“People tend to forget we don’t fill our cars from a tanker, we fill from a service station that has lease costs, it has electricity costs, it has wage costs. All those sorts of things tend to go up and they’ve been building for some time — certainly in our industry the price of electricity has gone up by 80 per cent in the last two years.”
Mr Sims has some sympathy for that argument, and urged consumers to seek out independent fuel retailers, which typically offer the lowest prices as well.
“If you’re a big player you are making a lot of money, if you are a small player you’re struggling,” he said.
Mr Sims said households were also struggling from the rising costs, with a small difference in petrol prices making a large difference to household budgets and the economy.
“Each one cent a litre is about $200 million it’s costing Australian motorists, so this is real money and it’s really important,” he said.
However, Mr McKenzie pointed out that Australia had some of the lowest petrol prices in the developed world.
“Australia has the fourth lowest petrol price of any OECD economy and the fifth lowest diesel price,” he said.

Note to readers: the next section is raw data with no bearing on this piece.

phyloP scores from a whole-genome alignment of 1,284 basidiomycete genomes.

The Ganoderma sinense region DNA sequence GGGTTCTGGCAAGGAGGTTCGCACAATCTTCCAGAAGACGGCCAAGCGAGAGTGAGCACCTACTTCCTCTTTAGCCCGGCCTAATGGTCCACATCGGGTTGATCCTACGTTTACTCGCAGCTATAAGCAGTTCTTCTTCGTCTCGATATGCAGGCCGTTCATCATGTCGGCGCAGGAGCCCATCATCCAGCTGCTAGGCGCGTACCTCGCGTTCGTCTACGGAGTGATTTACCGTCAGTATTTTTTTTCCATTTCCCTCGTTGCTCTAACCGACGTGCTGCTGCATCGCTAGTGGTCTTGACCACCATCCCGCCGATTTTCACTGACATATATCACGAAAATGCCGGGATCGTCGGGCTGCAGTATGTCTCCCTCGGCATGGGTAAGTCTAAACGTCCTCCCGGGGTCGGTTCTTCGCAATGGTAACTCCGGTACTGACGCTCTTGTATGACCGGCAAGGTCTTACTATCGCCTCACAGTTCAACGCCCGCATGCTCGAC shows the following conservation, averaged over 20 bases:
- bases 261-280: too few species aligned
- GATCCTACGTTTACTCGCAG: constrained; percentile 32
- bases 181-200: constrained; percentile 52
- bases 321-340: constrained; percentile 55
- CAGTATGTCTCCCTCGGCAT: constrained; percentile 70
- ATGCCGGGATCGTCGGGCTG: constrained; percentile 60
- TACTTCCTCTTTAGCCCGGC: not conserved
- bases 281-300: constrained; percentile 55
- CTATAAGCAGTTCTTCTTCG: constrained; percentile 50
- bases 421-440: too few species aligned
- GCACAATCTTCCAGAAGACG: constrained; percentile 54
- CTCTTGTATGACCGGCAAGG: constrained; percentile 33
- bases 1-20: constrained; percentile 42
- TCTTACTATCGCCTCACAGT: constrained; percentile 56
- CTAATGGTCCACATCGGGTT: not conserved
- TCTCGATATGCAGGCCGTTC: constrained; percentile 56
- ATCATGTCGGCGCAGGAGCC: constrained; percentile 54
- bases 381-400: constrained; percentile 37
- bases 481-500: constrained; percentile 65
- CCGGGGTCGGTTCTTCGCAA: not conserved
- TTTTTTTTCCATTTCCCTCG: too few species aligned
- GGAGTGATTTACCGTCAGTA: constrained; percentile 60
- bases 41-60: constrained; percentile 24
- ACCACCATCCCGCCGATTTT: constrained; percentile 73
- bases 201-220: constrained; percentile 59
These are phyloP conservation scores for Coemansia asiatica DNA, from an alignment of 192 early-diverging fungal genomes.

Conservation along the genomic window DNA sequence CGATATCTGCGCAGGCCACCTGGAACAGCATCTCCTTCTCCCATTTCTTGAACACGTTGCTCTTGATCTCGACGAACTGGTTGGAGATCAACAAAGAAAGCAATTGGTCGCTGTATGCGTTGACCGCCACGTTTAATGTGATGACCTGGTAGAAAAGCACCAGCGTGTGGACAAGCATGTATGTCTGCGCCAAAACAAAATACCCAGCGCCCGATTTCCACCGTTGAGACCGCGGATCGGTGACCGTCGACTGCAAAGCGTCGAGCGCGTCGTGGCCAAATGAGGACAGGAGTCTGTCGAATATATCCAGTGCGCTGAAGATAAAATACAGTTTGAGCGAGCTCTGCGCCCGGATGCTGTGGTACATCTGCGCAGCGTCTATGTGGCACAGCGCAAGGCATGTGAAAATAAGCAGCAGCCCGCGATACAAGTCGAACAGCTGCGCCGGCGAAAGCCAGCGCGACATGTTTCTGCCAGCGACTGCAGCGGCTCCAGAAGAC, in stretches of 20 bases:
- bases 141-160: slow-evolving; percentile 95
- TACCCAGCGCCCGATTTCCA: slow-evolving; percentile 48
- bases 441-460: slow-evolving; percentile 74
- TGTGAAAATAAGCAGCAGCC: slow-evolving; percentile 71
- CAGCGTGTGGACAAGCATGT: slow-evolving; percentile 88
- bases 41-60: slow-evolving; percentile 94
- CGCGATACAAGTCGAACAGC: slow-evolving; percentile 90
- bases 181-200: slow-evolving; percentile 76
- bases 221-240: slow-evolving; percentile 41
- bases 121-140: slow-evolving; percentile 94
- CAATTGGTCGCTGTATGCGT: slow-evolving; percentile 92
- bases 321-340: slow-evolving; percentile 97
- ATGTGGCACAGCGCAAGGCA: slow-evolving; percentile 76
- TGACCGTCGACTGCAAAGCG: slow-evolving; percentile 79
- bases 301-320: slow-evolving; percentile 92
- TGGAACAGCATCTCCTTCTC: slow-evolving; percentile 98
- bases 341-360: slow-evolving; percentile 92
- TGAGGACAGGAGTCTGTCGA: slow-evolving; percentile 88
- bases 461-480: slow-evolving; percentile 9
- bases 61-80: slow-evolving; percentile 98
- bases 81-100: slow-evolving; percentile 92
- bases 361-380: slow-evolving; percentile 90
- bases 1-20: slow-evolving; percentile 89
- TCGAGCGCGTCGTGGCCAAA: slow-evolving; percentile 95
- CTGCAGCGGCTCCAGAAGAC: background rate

According to the Australian Institute of Petroleum, the biggest factor in Australia’s relatively cheap fuel prices is its low level of taxation compared to most other OECD countries, especially those in Europe where taxes often make up more than half the pump price, which is frequently above $2 a litre.
Not just motorists footing the bill
Rising fuel prices do not just affect motorists directly, they also increase costs for a lot of other goods and services consumers buy.
For example, any product that needs to be moved may see its price rise due to higher fuel bills for transport companies.
Air travel is also likely to become more expensive if global oil, and therefore jet fuel, prices remain high.
Virgin Australia this week warned travellers of what may lie ahead, although it did say it has hedged more than 80 per cent of this year’s fuel bill at prices significantly lower than current levels.
“Like all airlines, we are seeing increased fuel costs and, whilst the Virgin Australia Group has a comprehensive hedging program in place which helps to offset this increase, we will continue to monitor the oil price closely and review our pricing structure accordingly,” it noted.
As with many other airlines, Virgin is also buying more fuel efficient planes to try and lower its costs.